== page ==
Presentation on theme: "Health and Safety Executive Health and Safety Executive Control of vibration at work Dr David Smeatham Noise and Vibration Specialist Inspector, Manchester."— Presentation transcript:
Health and Safety Executive Health and Safety Executive Control of vibration at work Dr David Smeatham Noise and Vibration Specialist Inspector, Manchester.
HAND-ARM VIBRATION There are few circumstances where control is not reasonably practicable. Control often leads to better quality and increased productivity Investment for the future
What is HAVS? Vascular Neurological Regular long term exposure to hand-arm vibration (HAV) disrupts blood circulation
Control of Vibration at Work Regulations 2005 Assess Control Information, Instruction and training Check (including health surveillance) Employers have a duties to: There are few circumstances where control is not reasonably practicable.
RISK ASSESSMENT The purpose of assessment is to enable management of risk An assessment is adequate if it provides enough information to enable you to take the most appropriate action. Helps to target the highest exposure processes (biggest gain)
Rules of thumb High riskMedium risk More than 1 hour More than 2 hour More than 15 minutes
How do I estimate vibration exposure? Need vibration emission from the tool(s) Also time of exposure Combine to obtain daily exposure A(8) in m/s 2
Getting realistic vibration data Ask your supplier Databases http://umetech.niwl.se/eng/default.lasso http://www.las-bb.de/karla/index_.htm Trade associations, consultancies, government Measurements (ISO 5349 parts 1 and 2)
Limit and action values If A(8) is greater than 5.0 m/s² (ELV) Take immediate action to reduce exposure below ELV Identify why ELV is exceeded Amend protection and prevention measures (2007 or 2010) If A(8) greater than 2.5 m/s² (EAV) Establish a programme of risk control measures Introduce a programme of health surveillance for those who remain above the EAV Info & training (July 2005)
Hierarchy of control Elimination Substitution Engineering control Exposure management Information, instruction and training
Elimination by design Pile cropping C(DM) Eliminating the need for fettling
Substitution Is it the best tool for the job? (suitability and efficiency) Ask the tool users Is it low vibration? –Use manufacturers’ data Implement purchasing / hiring policy Choose the right powered hand-tool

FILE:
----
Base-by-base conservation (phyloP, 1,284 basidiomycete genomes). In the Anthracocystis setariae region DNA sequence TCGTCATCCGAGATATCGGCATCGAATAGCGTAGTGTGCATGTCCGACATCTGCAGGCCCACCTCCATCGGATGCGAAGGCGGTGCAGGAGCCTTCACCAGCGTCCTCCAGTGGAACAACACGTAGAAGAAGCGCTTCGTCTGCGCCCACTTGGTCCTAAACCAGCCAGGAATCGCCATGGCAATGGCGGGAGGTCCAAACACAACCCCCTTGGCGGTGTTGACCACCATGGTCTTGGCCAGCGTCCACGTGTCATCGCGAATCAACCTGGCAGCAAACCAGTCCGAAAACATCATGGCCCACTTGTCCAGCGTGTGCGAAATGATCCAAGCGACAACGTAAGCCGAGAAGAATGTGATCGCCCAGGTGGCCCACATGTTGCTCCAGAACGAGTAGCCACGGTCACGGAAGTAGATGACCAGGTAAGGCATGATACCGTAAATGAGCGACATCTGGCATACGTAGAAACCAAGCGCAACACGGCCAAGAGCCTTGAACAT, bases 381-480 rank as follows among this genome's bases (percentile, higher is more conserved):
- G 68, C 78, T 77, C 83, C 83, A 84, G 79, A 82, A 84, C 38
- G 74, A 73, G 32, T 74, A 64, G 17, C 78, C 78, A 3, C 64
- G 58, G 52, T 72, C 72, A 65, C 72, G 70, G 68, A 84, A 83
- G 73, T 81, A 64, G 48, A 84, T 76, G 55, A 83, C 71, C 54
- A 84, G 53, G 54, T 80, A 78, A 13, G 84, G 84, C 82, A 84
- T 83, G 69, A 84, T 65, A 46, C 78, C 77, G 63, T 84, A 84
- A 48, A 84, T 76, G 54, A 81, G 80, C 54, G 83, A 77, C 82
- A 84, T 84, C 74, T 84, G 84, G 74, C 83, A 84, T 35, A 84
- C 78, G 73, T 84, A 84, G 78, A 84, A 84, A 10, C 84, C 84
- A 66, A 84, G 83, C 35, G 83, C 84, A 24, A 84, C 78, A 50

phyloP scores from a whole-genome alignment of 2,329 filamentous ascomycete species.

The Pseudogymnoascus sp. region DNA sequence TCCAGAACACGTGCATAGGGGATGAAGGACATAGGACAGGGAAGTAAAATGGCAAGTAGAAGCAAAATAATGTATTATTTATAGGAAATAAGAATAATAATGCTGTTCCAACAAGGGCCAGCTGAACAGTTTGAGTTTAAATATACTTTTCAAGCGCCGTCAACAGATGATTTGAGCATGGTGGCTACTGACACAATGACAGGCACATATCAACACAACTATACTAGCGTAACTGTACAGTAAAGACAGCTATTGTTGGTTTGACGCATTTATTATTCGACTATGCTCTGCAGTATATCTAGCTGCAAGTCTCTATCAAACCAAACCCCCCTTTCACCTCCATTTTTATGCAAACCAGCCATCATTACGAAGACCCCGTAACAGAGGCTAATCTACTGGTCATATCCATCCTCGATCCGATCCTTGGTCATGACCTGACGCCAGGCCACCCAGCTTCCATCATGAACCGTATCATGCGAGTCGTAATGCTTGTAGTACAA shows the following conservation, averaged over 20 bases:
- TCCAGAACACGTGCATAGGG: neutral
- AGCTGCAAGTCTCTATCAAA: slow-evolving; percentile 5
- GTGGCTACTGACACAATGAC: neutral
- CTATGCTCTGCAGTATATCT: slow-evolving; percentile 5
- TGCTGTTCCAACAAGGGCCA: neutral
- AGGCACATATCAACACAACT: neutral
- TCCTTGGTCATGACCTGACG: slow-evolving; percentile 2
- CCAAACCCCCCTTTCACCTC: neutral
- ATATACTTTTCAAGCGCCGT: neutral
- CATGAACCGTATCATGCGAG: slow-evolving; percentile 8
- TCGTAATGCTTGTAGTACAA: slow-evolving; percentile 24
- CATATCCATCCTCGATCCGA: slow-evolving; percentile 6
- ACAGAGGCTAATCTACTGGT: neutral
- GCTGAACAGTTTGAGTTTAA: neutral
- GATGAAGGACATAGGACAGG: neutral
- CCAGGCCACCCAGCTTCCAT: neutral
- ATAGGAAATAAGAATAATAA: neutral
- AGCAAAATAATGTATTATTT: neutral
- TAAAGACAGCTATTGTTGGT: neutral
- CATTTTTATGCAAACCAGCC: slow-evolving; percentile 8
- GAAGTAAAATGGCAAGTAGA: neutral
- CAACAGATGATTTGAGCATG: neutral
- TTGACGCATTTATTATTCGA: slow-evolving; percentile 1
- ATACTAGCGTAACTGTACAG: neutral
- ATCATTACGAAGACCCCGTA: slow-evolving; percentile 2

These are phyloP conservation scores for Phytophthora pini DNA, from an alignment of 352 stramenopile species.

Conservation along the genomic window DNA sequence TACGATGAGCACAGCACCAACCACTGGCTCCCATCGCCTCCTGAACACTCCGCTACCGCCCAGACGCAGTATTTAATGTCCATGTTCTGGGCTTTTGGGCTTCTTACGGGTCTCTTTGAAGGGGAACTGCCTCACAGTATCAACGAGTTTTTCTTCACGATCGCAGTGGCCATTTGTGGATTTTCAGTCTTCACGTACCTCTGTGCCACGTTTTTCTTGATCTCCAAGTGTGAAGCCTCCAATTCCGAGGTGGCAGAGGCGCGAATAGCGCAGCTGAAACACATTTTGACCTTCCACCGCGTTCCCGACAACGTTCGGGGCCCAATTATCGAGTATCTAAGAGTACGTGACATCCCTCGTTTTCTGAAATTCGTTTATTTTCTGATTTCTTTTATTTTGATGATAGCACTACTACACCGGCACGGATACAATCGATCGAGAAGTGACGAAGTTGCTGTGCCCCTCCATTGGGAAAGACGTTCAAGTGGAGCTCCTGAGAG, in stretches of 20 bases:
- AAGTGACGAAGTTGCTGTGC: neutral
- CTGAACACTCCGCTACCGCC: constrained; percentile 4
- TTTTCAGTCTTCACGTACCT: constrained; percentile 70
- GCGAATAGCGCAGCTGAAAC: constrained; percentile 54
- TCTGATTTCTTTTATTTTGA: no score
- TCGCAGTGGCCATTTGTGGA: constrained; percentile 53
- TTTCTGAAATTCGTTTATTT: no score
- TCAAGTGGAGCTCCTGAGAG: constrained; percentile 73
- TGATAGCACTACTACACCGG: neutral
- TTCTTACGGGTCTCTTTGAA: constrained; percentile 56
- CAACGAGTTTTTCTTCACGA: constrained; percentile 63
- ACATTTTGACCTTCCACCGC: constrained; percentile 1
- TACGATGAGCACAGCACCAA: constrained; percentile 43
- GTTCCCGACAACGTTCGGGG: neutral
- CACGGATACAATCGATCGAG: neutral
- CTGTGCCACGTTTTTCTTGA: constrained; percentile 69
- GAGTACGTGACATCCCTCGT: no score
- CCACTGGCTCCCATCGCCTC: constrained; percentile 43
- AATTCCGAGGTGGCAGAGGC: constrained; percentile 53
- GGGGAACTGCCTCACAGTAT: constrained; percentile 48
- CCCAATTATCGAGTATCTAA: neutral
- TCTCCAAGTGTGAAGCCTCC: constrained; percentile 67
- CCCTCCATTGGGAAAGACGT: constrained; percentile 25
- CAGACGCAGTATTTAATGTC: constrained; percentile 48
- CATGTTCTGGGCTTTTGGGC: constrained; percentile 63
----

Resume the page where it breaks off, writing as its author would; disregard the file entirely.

Engineering control Vibration reduction Better ergonomics Increased productivity
Exposure management Specify maximum exposure times May need job rotation Need to take account of –Productivity – what are you asking the workers to do? –Communication –Supervision –Bonus!
Things you should always do Keep warm and dry –(assume anti-vibration gloves offer no protection) Avoid Smoking Provide training –Risks/symptoms –Control measures –Correct tool use (grip/feed force) Keep equipment well maintained –Tools –Attachments
Health surveillance Workers exposed to greater than the action value (100 points) Tiered approach Top tier is a self administered questionnaire Referrals to competent person
Summary Start with a fit for purpose assessment of the risk. –Simple risk assessment –Target high risk processes for control Refine risk assessment Update and maintain control Information, instruction and training Health surveillance HAVS is a preventable disease
Who is at risk? Very little need for concern about WBV in road vehicles Some concern for industrial trucks –particularly if used on inappropriate surfaces Main concern in off-road machinery: –agriculture, construction, quarrying, mining, forestry, small fast boats, etc.
Control Driver –Drive slowly and avoid rough ground –Provide training (seat and cab adjustment) Vehicle –Right vehicle for the right job –Maintenance (tyre pressures, seats) Site –Traffic management –Maintain surfaces
Holistic approach to lower back pain Many issues with the nature of low back pain: –High prevalence in the general population –Many causative and influencing factors Ergonomics Manual handling etc –Symptoms not always synonymous with damage –No dose-response relationship
Any questions? Thanks for listening www.hse.gov.uk/vibration